Preamble row: Differences surface, RSS silent

A day after Union Telecommunications Minister Ravi Shankar Prasad indicated that the Government wanted a debate on whether the words “socialist, secular” should be in the Preamble to the Constitution, another Union Minister M. Venkaiah Naidu said there was no plan to remove them.

According to a PTI report from Chennai, Mr. Naidu said the Government was “committed to secularism and there is no thinking to remove” it from the Preamble.

Speaking to reporters, Mr. Naidu added that “secularism is in the blood of Indians and it’s a part of our culture.”

Meanwhile, the RSS has chosen to steer clear of the debate triggered by the Information & Broadcasting Ministry using a watermark of the original Preamble — which did not have the words “socialist, secular” — in two Republic Day print advertisements. “We don’t think this deserves any comment from the RSS; we don’t think those who are debating this issue have any depth or right intentions; so it’s better that we don’t speak at this time,” said a senior RSS functionary.

Reacting to Union Minister Ravi Shankar Prasad seizing upon Shiv Sena’s demand for dropping the two words “ Secular and socialist” from the Preamble to call for a debate, Congress spokesman Abhishek Singhvi said: “Mr. Prasad’s open defence of Shiv Sena’s demand is proof positive that the BJP is using ally shoulder to fire gun and test waters.”

Referring to the rather heated debate triggered by the advertisements, Mr. Singhvi noted that it was “fatally wrong to suggest omission of the two words shows they are not basic’’ to the Constitution. The “1976 amendment only codifies what is inherent.” he tweeted.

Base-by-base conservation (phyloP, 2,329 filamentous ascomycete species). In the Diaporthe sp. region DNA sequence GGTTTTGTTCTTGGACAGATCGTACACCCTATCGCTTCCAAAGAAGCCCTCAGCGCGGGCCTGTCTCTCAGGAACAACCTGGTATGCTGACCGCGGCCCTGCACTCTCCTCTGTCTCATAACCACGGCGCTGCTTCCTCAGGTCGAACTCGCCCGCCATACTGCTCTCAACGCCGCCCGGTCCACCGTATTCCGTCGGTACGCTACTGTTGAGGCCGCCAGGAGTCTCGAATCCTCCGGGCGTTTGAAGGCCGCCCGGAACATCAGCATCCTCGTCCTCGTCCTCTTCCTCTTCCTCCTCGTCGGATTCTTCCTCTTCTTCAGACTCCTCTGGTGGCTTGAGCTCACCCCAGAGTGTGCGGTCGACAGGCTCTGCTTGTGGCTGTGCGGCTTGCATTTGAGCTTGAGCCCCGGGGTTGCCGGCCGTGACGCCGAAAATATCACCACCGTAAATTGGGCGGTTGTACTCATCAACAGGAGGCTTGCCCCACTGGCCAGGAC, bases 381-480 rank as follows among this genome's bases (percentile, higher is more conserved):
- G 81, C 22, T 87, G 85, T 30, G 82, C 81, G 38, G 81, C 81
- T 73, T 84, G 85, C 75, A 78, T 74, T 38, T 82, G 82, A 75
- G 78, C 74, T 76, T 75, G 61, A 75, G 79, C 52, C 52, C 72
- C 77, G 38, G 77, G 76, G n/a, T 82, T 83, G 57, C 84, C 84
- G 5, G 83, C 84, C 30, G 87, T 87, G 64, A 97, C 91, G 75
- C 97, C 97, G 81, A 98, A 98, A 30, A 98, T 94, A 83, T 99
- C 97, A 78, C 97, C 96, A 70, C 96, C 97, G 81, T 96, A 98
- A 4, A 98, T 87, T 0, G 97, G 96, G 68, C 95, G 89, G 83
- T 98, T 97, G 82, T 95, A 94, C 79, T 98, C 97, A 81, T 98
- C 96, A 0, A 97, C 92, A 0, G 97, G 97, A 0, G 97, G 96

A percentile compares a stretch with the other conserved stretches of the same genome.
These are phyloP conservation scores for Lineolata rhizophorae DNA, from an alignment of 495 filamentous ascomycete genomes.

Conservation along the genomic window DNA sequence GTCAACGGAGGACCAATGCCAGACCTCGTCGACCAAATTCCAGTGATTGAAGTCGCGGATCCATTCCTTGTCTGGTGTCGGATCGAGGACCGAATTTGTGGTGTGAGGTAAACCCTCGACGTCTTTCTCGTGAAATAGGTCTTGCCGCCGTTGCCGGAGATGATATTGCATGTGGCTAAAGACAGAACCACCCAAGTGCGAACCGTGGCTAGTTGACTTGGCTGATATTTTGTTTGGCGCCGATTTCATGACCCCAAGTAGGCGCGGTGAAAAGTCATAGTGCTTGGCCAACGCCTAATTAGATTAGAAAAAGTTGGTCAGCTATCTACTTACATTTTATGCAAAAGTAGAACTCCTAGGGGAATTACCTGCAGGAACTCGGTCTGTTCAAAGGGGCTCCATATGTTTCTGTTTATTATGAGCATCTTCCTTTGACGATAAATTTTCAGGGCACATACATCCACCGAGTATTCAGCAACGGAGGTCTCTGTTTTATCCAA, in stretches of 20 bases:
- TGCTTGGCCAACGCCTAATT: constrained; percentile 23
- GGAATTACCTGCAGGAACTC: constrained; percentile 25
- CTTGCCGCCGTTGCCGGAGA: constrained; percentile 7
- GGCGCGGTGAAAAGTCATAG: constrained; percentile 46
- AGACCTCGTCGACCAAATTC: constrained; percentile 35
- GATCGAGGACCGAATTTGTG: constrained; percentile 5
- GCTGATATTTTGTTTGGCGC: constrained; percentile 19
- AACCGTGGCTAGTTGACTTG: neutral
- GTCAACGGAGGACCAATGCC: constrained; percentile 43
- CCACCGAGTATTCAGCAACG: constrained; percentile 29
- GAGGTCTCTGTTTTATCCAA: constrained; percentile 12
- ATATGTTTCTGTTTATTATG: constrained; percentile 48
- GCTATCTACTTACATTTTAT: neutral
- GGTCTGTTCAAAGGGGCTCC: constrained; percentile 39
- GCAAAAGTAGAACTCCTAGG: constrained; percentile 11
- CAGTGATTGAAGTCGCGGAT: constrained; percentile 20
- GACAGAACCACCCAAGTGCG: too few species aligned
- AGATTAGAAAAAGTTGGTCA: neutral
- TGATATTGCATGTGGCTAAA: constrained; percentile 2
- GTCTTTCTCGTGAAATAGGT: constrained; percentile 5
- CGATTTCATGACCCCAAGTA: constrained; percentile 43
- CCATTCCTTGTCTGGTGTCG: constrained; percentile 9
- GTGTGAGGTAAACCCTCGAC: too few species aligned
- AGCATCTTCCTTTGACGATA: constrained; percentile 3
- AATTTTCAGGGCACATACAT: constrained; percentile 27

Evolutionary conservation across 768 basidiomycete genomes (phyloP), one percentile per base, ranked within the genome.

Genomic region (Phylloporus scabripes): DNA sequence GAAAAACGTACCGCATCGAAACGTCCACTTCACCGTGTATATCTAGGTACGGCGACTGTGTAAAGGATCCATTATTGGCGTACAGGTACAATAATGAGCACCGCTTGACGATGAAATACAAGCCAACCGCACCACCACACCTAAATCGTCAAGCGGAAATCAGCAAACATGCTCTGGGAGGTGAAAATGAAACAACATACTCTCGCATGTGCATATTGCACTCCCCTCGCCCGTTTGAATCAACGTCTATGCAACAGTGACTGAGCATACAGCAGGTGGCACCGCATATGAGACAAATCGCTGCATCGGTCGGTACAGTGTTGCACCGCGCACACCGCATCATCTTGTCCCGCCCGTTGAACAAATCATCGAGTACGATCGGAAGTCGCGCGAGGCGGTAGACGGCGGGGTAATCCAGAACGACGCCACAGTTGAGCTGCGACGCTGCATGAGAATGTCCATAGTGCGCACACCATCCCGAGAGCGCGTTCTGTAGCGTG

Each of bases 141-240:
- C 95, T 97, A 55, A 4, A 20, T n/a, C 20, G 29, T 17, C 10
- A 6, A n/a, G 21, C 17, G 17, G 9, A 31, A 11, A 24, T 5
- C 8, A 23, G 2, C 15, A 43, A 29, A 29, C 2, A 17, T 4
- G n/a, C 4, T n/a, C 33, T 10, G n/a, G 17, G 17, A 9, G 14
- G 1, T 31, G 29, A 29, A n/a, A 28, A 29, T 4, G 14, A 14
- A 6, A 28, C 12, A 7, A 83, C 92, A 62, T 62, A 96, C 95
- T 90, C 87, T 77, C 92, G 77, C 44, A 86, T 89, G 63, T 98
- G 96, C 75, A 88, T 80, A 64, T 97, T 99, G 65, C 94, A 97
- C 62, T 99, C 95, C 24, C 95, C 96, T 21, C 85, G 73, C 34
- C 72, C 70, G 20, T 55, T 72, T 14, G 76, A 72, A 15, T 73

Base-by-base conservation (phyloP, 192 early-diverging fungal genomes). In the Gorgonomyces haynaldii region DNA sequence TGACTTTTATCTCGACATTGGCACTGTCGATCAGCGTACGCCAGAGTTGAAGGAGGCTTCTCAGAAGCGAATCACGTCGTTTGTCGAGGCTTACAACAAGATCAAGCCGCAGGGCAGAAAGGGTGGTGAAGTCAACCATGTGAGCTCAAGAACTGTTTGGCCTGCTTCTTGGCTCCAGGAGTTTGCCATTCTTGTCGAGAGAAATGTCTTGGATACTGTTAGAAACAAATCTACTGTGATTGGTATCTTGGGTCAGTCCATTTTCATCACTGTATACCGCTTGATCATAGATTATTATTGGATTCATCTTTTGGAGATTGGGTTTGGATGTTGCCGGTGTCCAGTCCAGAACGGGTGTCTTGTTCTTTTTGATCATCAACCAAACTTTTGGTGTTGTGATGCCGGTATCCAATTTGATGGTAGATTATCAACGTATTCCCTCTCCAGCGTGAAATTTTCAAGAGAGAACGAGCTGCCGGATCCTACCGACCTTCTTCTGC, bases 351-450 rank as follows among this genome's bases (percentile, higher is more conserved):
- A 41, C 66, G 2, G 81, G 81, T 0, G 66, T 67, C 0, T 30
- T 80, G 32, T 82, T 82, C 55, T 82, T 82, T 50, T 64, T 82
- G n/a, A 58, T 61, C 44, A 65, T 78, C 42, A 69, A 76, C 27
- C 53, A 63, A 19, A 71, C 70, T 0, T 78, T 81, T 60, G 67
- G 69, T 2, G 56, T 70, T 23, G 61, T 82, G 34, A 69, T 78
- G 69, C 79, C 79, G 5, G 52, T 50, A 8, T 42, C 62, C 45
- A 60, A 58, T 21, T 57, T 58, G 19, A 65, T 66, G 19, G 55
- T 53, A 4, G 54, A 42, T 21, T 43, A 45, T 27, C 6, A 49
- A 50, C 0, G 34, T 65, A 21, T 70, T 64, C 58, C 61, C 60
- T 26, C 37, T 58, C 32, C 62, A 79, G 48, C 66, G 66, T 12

Critical of Mr. Prasad’s call for a debate on the two words, the Communist Party of India said: “secularism symbolises the character of our state while socialism symbolises the goal India has to achieve.”

Of the view that the advertisement was part of the “Government’s conspiracy to wipe out secularism in India’’, the CPI noted that the BJP has now come out with its real intention of creating a communal divide in India.

On Wednesday, Mr. Prasad had told reporters that “we do not need these two words to be a secular country; even without them we are secular.” Also, he saw no harm in debating whether these two words should remain in the Preamble; pointing out that they were a legacy of the Emergency and not included at the time the Constitution came into force. He had also indicated that the Government planned to continue using the original Preamble for official purposes.

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Printable version | Jun 19, 2021 9:12:10 PM |

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